The words we use in everyday life dictate how we engage with others, helping us to function as polite members of society. For example, when trying to sneak past someone blocking an exit, ‘excuse me’ as opposed to ‘move Bitch’ is much more likely to illicit the appropriate response. Equally, when needing to convey a message of some delicacy, the words we use carry great importance. For example, calling someone who is carrying a couple extra kilos ‘chunky’ (no matter how close the relationship) is never good. And these lessons of diplomacy, like many life lessons, start when we are young.
We teach our children the value of words. ‘Use your words,’ we say usually as said child yells, stomps, kicks, hits, or throws offending item. Self-expression is important, but is better done through words as sticks and stones will break bones. (Though, of course, words can be incredibly hurtful). There are curt little phrases that seem to allow normally unacceptable gossip or rudeness to pass muster – ‘I don’t mean to be unkind…’ or, my brother’s favourite: ‘I’m just saying’ (as if simply stating a fact frees you from causing offence). ‘You’re a jerk,’ is easily softened with a simple, ‘no, I’m just saying.’ Of course, kids don’t require any kind of buffering to get their message across. I love their blunt questioning – ‘why are you so fat?’ Or my new favourite: a pre-schooler to a woman wearing fashionably ripped jeans, ‘don’t you know how to sew?’
And sometimes we don’t mean what we say (and this is where it gets tricky). Be it reverse psychology – my mother to my pre-schooler, ‘Don’t give Gram a hug! Don’t you dare give Gram a hug,’ said with open arms – Or, empty threats – ‘That’s it! We’re leaving without you,’ parent slowly walking away while toddler remains fixed, eyeing off the closest coin-operated car (now costing $3 – no wonder we are on the brink of an economic downturn!) Or, sometimes, it is purely about winning.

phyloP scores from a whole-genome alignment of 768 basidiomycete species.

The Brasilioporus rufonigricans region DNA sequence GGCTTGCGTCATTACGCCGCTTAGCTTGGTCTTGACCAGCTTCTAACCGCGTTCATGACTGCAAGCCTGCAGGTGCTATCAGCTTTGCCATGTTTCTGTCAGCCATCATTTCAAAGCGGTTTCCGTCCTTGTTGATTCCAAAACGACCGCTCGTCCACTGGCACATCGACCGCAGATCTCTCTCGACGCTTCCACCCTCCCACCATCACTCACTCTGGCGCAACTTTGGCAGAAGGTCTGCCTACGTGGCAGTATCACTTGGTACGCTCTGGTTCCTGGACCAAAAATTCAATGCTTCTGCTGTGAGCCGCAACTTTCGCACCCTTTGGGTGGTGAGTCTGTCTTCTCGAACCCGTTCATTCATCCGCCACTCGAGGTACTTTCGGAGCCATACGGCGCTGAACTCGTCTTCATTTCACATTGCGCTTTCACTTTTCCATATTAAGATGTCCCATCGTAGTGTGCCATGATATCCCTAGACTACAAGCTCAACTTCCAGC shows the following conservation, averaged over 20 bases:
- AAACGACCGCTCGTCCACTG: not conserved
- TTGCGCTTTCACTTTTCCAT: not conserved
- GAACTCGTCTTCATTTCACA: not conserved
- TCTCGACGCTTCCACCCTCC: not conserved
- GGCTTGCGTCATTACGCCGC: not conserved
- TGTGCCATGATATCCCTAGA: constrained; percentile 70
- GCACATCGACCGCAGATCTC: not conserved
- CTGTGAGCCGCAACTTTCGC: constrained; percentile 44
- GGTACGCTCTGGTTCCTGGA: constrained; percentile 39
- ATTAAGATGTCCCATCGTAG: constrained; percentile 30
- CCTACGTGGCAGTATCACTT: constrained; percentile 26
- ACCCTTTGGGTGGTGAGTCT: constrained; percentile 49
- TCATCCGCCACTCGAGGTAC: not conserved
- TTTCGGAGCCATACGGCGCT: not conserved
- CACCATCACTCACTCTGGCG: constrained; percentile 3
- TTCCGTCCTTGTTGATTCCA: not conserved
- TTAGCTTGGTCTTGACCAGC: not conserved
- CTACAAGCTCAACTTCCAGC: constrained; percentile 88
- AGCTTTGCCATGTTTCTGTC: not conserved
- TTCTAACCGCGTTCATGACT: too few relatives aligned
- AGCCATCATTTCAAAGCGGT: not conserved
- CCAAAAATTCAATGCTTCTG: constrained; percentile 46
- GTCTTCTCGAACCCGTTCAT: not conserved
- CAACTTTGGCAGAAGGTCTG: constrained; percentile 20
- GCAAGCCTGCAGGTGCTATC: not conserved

Our three-year-old, who is notorious for getting out of bed about twenty times a night, received a Toy Story Woody doll for his birthday (or ‘Oody’ as he affectionately calls him). He took to the doll straight away, lugging Oody and his accessory, a hard, plastic cowboy hat around everywhere. Sometimes in teaching kids the beauty of cause and consequence, it can be hard to identify the X-factor – the ideal currency in which to manage behaviour with the threat of taking away some prized or cherished possession. Finally, we had the X-factor.
One night, after the continuous tucking in became beyond irritating, here is how this played out:
Daddy: ‘If you get up again, I’ll give Oody to another little boy.’
Three-year-old: ‘Oody…? Another little boy?’
Clearly having regained the reins of power, Daddy flaunts his newly discovered key to the awaiting parental bliss of sleeping children and thus followed by adult TV containing much sex and violence.
Daddy: ‘Would you like me to give Oody to another little boy?’
Three-year-old: ‘Yeah. Give Oody to another little boy.’